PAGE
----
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Title: Effects of Fusarium virguliforme phytotoxin on soybean gene expression suggests a multi-dimensional defense approach

item RADWAN, OSMAN - University Of Illinois
item LI, MIN - University Of Illinois
item CALLA, BERNADA - University Of Illinois
item Li, Shuxian
item Hartman, Glen
item Clough, Steven

Submitted to: Molecular Plant Pathology
Publication Type: Peer Reviewed Journal
Publication Acceptance Date: 9/17/2012
Publication Date: 4/1/2013
Citation: Radwan, O., Li, M., Calla, B., Li, S., Hartman, G.L., Clough, S.J. 2013. Effects of Fusarium virguliforme phytotoxin on soybean gene expression suggests a multi-dimensional defense approach. Molecular Plant Pathology. 14 (3):293-307.

Interpretive Summary: Sudden Death Syndrome (SDS) is a serious disease of soybean in the U.S. and other soybean growing areas of the world. The SDS pathogen produces toxin and causes the disease. The main purpose of this research was to compare differences of gene expression between highly susceptible and partially resistant plants after the toxin treatment. We identified candidate SDS defense-associated genes and found that those genes may be involved in multiple mechanism used by soybeans to detoxify and/or reduce the damage effect of the SDS disease. Information provided from this study is useful for developing new disease control strategy.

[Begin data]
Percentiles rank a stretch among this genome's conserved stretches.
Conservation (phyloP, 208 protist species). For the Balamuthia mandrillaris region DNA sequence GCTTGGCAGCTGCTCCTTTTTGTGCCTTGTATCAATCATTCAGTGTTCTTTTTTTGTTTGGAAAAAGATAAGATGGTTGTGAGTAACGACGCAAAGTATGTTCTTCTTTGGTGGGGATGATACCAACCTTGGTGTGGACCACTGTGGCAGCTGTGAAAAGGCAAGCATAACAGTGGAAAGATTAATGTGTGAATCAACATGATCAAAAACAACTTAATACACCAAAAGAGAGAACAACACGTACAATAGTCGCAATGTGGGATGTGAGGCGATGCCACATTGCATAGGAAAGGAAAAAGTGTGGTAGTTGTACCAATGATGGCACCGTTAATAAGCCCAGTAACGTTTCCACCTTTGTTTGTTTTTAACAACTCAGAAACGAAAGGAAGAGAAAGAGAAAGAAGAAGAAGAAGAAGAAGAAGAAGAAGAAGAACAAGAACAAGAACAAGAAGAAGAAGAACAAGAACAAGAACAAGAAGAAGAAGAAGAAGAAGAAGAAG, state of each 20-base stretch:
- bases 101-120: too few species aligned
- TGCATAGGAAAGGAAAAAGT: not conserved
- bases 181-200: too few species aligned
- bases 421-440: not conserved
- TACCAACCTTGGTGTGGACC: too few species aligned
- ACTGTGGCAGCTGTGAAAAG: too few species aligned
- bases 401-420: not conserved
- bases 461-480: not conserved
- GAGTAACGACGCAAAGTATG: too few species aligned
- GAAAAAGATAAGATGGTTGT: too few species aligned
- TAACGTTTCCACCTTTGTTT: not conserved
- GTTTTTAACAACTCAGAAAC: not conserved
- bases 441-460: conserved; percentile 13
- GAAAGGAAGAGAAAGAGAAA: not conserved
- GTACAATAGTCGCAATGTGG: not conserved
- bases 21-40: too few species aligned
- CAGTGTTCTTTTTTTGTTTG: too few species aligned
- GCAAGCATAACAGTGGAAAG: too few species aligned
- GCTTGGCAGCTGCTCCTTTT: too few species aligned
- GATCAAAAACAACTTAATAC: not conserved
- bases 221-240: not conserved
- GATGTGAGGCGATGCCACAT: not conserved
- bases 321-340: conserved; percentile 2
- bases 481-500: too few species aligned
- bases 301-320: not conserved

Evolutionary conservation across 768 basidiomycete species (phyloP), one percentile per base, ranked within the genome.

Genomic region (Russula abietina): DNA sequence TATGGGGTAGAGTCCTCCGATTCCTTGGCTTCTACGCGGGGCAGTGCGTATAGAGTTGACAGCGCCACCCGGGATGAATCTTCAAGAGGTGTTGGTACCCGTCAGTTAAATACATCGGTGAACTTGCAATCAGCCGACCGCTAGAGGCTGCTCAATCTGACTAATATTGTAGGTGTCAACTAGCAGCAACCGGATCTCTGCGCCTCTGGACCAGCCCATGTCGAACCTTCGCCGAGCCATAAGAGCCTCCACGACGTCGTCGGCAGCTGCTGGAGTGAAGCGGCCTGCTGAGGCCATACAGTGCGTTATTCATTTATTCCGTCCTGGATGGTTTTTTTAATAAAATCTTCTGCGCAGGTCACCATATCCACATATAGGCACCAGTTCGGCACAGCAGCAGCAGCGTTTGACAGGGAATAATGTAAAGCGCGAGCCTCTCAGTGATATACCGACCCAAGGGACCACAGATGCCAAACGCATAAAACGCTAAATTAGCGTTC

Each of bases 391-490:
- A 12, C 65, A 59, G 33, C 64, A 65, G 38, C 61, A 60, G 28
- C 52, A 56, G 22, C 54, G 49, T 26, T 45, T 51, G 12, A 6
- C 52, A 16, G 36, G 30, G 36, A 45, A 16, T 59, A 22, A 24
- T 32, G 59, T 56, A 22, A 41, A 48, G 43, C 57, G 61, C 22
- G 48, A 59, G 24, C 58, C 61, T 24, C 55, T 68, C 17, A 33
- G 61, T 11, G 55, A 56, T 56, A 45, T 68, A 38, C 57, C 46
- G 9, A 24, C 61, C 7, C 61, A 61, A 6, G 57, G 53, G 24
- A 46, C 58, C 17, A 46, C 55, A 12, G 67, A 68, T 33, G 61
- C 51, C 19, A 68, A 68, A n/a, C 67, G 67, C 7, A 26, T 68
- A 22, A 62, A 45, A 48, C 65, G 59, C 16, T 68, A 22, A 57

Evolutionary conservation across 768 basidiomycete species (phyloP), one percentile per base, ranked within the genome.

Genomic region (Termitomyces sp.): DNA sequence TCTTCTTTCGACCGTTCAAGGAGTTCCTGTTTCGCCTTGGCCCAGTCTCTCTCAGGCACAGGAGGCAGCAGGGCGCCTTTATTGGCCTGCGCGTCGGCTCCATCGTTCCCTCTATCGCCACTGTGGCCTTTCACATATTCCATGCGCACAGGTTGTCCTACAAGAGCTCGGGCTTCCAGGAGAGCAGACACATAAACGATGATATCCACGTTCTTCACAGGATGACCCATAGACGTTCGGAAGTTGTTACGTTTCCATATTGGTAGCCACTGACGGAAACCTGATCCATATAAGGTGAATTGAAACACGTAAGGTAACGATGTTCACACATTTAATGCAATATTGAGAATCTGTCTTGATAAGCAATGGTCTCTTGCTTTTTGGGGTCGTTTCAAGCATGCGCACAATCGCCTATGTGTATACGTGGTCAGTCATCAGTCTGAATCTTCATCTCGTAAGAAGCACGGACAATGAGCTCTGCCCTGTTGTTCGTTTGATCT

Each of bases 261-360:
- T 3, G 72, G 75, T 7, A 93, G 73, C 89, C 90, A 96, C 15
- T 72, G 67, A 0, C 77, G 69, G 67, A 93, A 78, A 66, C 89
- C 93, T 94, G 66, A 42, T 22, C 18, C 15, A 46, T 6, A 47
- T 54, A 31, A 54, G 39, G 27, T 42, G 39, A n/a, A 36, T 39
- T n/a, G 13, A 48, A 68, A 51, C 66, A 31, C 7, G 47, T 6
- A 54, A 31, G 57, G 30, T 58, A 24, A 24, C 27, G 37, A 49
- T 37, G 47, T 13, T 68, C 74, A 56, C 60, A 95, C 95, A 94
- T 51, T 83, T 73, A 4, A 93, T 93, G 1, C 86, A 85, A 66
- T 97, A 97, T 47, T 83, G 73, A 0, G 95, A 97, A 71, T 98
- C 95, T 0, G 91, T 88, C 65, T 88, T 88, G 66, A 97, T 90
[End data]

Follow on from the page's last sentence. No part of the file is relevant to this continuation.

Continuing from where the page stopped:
Technical Abstract: Among the most important diseases of soybean worldwide is the disease called Sudden Death Syndrome (SDS) caused by Fusarium virguliforme. This soil-borne fungus colonizes soybean roots causing root rot, and also releases a phytotoxin that is translocated to leaves causing interveinal chlorosis and necrosis leading to the symptoms of scorching and possible defoliation. Here we report on a gene expression study investigating the early response of soybean leaves to the phytotoxin present in sterile filtrates of F. virguliforme cultures (Fv toxin). Cross comparison of the gene expression profiles from different genotypes with different levels of resistance to Fv toxin allowed identification of some SDS related defense genes that were induced specifically in the more resistant genotype. Further functional annotations based on sequence homology suggested that some of the induced genes might encode proteins involved in cell-wall modification, detoxification, defense responses, primary metabolism and membrane transport. Quantitative real-time reverse-transcribed PCR confirmed the differential transcript accumulation of a subset of these genes. Additionally, in silico mapping of differentially expressed genes to SDS resistant quantitative trait loci (QTL), allowed for identification of new potential resistance molecular markers that can be genetically mapped to the soybean genome and could be further used in a maker assistant selection (MAS) program. Comparison of soybean response to Fv phytotoxin with other biotic and abiotic stresses revealed that the resistance response to Fv phytotoxin is quite similar to the response to inoculation with an incompatible Pseudomonas syringae pv. glycinae (Psg) strain, suggesting that Fv toxin might induce hypersensitive response pathways in soybean leaf tissues, in the absence of pathogen in these tissues.